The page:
By Iakovos Makropoulos (University of Essex)

The results of the May and June 2023 Greek Parliamentary Elections confirmed the dominance of the Conservative Party in Greece, New Democracy, whereas showed the weakness of the radical left and the main opposition, SYRIZA, to re-gain power (Figure 1). A recent major review of the Greek electoral system (i.e. proportional representation) was the main ‘riddle’ for the 21 May Election, with New Democracy not being able to form a government despite winning 40.8% of the votes. Nonetheless, due to the implementation of a relatively less proportional law during the 25 June Election, New Democracy secured 158 parliamentary seats out of 300 managing to form a majority government.

Figure 1: Greek Parliamentary Elections Results (21 May & 25 June 2023)

Following a prolonged period marked by various crises, such as the economic crisis, refugee influx, and the impact of the COVID-19 pandemic, alongside the prevailing unrest fuelled by inflation and the ongoing war in Ukraine, the Greek population needed a party that will provide to them security and safety for the next years. According to Maslow’s renowned hierarchy of needs theory introduced in 1943, individuals strive to fulfil their fundamental physiological needs initially, followed by their needs for social connection, and ultimately their aspirations for personal growth. With regard to the concept of safety needs, this encompasses various aspects such as physical well-being, personal security, and financial stability. Therefore, the New Democracy party’s conservative foundations, combined with its competent policy agenda, have propelled Kyriakos Mitsotakis to a second term, successfully persuading voters that Greece is poised to transcend its past crises. The key ingredients of this strategy were outlined in the post-election article ‘The Secret Code: Affective Polarisation and Electoral Behaviour in Greece’.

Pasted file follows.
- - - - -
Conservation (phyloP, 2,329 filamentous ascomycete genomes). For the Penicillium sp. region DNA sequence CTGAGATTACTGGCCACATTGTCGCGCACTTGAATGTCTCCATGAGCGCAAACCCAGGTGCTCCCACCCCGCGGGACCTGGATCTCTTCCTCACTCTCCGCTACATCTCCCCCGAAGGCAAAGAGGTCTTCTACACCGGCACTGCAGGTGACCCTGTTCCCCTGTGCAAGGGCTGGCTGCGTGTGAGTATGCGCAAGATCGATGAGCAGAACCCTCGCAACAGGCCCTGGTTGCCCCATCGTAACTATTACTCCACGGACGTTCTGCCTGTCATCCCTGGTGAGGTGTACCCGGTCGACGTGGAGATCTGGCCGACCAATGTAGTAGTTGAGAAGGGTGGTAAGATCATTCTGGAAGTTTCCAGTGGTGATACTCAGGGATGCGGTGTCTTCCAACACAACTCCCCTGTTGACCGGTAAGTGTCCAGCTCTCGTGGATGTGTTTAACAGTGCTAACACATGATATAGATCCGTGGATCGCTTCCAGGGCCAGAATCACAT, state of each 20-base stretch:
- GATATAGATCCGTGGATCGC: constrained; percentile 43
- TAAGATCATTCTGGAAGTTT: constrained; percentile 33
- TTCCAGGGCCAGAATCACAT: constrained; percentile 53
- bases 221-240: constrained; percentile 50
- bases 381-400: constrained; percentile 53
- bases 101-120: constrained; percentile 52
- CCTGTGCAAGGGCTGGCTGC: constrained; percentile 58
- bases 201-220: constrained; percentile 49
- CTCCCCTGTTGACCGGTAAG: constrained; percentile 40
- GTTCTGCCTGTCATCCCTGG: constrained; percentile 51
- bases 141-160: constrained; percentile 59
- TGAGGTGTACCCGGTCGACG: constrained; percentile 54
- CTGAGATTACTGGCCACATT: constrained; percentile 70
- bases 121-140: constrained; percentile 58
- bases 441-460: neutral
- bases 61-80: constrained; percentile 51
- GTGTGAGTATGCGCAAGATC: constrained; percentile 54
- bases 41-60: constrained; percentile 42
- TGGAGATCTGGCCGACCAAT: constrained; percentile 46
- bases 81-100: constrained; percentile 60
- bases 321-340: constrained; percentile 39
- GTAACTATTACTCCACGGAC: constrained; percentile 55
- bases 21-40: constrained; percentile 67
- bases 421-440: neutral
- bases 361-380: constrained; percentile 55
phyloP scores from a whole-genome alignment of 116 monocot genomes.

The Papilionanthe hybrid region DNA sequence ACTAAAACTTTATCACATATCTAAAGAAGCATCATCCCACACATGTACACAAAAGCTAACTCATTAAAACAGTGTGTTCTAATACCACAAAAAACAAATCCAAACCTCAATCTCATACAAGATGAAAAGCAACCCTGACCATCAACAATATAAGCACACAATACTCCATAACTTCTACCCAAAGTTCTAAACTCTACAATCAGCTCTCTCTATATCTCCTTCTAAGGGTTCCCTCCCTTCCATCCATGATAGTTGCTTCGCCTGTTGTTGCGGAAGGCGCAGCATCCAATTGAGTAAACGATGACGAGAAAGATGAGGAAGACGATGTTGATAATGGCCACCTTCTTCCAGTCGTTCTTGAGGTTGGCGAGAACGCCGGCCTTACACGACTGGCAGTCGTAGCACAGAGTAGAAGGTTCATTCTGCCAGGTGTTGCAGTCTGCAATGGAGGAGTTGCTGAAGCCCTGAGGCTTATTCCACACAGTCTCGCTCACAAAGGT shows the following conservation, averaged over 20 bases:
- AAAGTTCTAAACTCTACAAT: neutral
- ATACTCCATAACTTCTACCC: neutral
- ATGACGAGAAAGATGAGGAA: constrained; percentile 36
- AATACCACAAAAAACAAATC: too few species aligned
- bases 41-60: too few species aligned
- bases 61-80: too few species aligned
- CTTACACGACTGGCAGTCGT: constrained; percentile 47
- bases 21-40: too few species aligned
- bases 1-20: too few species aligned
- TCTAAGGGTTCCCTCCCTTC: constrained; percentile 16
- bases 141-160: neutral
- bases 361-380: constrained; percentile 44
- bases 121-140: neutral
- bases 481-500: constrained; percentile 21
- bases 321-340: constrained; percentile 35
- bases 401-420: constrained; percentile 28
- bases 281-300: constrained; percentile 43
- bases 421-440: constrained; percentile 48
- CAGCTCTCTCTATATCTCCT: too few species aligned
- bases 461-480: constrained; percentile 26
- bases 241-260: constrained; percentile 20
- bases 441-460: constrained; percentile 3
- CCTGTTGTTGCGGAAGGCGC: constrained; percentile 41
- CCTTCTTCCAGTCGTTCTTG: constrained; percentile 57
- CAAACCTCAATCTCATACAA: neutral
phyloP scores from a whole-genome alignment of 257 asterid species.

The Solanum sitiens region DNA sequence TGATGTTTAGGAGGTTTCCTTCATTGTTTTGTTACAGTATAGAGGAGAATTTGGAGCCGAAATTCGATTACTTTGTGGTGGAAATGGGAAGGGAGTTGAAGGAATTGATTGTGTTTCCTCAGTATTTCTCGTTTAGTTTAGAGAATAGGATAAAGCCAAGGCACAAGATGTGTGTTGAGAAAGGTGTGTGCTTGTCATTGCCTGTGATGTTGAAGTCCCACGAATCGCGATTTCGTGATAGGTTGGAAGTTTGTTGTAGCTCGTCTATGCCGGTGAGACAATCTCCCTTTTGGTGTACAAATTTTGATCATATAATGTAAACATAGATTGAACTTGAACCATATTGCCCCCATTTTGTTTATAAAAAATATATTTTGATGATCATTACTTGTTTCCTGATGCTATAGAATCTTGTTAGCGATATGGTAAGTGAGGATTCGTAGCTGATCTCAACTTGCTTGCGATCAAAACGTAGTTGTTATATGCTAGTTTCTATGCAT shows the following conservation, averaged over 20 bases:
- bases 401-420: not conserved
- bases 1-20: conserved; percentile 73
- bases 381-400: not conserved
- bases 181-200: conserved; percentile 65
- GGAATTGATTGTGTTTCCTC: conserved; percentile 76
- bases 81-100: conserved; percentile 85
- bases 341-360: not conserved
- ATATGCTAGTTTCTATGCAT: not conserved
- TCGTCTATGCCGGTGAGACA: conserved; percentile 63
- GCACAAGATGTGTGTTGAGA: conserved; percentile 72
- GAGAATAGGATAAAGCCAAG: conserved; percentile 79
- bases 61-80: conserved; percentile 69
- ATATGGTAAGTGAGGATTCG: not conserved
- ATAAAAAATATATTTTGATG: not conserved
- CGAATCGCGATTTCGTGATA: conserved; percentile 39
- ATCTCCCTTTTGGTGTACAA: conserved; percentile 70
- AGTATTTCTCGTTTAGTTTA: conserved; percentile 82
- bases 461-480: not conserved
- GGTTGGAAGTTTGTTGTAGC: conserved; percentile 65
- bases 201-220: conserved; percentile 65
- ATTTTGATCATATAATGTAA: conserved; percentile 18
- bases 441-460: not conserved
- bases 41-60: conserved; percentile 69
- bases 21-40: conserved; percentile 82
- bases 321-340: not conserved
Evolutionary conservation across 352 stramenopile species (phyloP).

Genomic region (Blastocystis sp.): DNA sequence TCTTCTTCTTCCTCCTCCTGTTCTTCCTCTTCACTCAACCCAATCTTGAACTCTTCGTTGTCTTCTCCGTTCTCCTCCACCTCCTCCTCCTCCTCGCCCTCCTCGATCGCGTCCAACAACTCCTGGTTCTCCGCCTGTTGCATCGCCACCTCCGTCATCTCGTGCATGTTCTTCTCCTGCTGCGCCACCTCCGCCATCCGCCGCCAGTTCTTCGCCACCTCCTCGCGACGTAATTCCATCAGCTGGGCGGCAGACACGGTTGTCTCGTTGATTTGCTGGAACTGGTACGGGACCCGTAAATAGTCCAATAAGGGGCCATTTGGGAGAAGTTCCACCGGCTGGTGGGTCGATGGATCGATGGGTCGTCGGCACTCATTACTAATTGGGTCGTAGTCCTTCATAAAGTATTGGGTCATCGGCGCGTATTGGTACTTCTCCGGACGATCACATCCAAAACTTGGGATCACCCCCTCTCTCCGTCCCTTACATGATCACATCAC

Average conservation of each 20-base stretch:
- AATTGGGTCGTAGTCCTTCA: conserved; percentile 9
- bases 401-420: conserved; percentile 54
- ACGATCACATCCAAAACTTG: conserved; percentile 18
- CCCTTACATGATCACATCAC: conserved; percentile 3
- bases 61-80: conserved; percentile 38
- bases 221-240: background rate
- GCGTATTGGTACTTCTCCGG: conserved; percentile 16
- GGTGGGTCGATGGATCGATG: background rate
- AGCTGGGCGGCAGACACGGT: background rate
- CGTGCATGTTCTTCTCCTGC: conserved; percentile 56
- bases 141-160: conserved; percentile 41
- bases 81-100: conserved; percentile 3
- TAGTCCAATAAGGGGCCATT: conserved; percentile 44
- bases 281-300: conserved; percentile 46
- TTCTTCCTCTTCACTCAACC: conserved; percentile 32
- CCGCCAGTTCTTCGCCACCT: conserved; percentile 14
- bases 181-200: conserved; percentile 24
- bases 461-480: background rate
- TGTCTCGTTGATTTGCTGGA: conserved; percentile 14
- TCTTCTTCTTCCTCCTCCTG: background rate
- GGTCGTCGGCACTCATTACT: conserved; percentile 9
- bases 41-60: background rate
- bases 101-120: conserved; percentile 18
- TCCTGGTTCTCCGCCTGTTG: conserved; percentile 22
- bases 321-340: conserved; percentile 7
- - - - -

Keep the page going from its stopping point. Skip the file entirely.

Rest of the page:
In contrast, the radical-leftist SYRIZA party’s performance in the 2023 elections fell short in convincing voters of its capability to deliver the desired stability and financial security. Although, the SYRIZA party had risen in popularity and governed Greece from 2015-2019 providing an anti-austerity programmatic agenda, the combination of a populist rhetoric and lack of innovative ideas and practical solutions on current societal issues left the party trailing in the race for governance. Indeed, the popularity of the party has witnessed a gradual decline following the economic crisis period and Alexis Tsipras’ management of the 2015 referendum outcome. Consequently, after the party’s defeat in May’s and June’s elections, Alexis Tsipras, stepped down from the party leadership.

On the other hand, PASOK, the socialist party that dominated during the years of bipartisanship prior to the economic crisis, has exhibited promising signs of recovery under its new leader, Nikos Androulakis increasing its voting share from 8.1% in July 2019 to 11.8% in June 2023. There is a renewed sense of hope that PASOK will now play a significant role. However, despite the significant setback suffered by the SYRIZA party, PASOK failed to fully capitalize on this opportunity and attract a larger share of SYRIZA’s voter base. Nevertheless, PASOK stands as the sole centre-left party capable of guiding voters with a pragmatic agenda that prioritizes both growth and security within a contemporary society.